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Gambling, Gaming & Technology Use Community of Interest

The Gambling, Gaming & Technology Use Community of Interest brings together addiction and mental health service providers, researchers and subject matter experts in the fields of gambling, technology/Internet use and video gaming to collaborate and share knowledge on emerging trends and clinical best practices.

YouTube - Thomas Frank

He acknowledges benefits of social media- but suggests some tips for harm reduction. He is not an addiction expert however I like his suggestions. See full details below.

1. Silence/Remove notifications- Dopamine rush when you receive these.  Nothing wrong with looking at apps/posts, but when looking at something in response to a notification ,you establish a craving for it, a habit so when they come in future- you will have fewer mental defenses for avoiding them. They will interrupt your important activities such as work, school, and family etc. Referred to Pavlov’s dog – classical conditioning theory. For media- brain gets dopamine rush and looks for this rush in future from same source.

2. Home Screen- remove social media apps from it. We scroll through them more readily when accessible ( accessibility contributing to use). Suggests bury apps inside a folder. Create 2nd page of apps, so that person has to look for it, more intentional than automatic. If you have i-phone- you will have to turn off Siri as well.  With phone- more pervasive as it in in our possession all the time. Constant , easy access.  If only accessing apps on computer – it’s a little less accessible. You have to make a more conscious effort to access the apps. Some apps like -snapchat- may not be available on the computer. Can post pictures using desktop – on computer.

3. Only use at a specific time of the day. Use a website and app blocking tool, can help. The reward is using time in other ways that are meaningful. ( Suggests APP- Freedom- helpful tool to block sites)

4. Apps are collections of useful features. So for the less useful ones, like newsfeeds can turn those off, and keep the ones that will be helpful- like messenger. The Todobook- APP , can block most media newsfeeds, but also remind you of things you need to do instead.

5. 'Justify a Benefit Approach' can be detrimental. People will justify using any app, if it has even a minut benefit, without considering drawbacks. People can ignore the negative effect, when justifying something.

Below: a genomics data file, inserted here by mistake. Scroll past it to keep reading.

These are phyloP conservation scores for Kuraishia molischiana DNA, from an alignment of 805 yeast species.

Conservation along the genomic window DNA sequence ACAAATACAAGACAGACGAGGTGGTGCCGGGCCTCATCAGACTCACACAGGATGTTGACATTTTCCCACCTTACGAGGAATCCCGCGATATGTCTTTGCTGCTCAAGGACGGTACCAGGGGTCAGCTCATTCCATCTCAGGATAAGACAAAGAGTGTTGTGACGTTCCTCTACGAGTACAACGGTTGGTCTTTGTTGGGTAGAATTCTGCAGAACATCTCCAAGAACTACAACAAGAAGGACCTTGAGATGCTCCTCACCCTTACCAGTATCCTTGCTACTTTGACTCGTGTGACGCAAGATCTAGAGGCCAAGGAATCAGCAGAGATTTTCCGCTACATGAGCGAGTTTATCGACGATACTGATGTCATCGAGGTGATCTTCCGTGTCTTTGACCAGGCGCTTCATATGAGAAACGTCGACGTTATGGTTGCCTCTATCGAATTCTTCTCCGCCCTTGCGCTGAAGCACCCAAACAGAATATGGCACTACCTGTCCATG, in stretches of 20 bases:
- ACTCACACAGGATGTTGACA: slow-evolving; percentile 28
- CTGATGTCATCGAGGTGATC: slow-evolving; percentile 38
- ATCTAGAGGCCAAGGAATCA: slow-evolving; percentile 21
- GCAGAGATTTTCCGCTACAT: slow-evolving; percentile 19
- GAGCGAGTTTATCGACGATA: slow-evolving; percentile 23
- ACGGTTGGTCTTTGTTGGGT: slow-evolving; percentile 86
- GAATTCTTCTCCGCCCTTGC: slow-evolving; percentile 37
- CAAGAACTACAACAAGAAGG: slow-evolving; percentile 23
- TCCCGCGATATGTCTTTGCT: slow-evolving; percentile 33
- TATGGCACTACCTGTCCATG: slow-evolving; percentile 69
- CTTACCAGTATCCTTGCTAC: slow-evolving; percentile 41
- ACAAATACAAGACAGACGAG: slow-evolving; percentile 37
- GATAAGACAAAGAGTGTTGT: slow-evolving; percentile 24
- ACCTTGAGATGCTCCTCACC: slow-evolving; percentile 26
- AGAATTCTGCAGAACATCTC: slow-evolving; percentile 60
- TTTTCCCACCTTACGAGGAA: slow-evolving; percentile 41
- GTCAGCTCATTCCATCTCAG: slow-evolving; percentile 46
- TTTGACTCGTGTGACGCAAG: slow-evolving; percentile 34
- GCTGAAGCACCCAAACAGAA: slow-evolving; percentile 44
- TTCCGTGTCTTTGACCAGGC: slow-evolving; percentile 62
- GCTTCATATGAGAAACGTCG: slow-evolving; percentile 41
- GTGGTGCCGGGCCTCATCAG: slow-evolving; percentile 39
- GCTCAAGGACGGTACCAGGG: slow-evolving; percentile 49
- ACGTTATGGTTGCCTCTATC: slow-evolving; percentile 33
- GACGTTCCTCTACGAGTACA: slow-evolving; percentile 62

6. Re-Assess. Do I really need all the apps I have on my phone. Move them, delete them etc.

7. Try a 30 day media detox. Delete social media apps on phone, and difficult to access them. We are highly influenced by our environment, so minimize the temptation. Then Slowly re-introduce media – since you are now using time more wisely, you can make better choices of media that benefits you but causes less time wasting.  ( I think- with some effort, and prep, even trying a few days or a week will give someone an idea of how much it impacts their life)

8. When returning to media- choose different apps that help you be creative versus watching passively. For example, Math / Science enrichment tool called Brilliant is an app that helps people really search for solutions to problems that challenge you. Will help you in everyday life. ( I think this was a promotion for his app.)

He referenced author:  Deep Work -Cal Newport. Book about being productive ( chapter – quit social media)

Thomas Frank hosts many videos on various topics related to tech/media/studying/productivity and so on. He is not an addiction expert and has referred to an author for some of his comments. Simply- he has had a successful technology career. He creates youtube videos to help people be productive with technology in many life areas.

3 Points about Relevance:

1. Many articles, videos, blogs, podcasts exist on the topic of social media. Many are about the negative consequences- and for psycho-ed purposes, this is helpful to discuss with clients.

2. Continue with peer reviewed clinically sound studies need to be completed as this tech trend is integral to our lives and these study outcomes justify funding for programs to help those who are addicted. As with gambling, the expanse of people who will be addicted in future will continue to grow, and so will the need for professional support availability. More studies equals more clinical agreements of what/how/when tech/gaming/social media is classified as addictive.

3. I could be wrong as I have not looked this up until this course. More harm reduction information needs to be accessible to the public in various formats – as tech/social media is prevalent in there lives. Topics that also touch on common themes like FOMO can be informative. Information should not just be accessible because they were referred to a professional because of mental health concerns and problematic behaviour.

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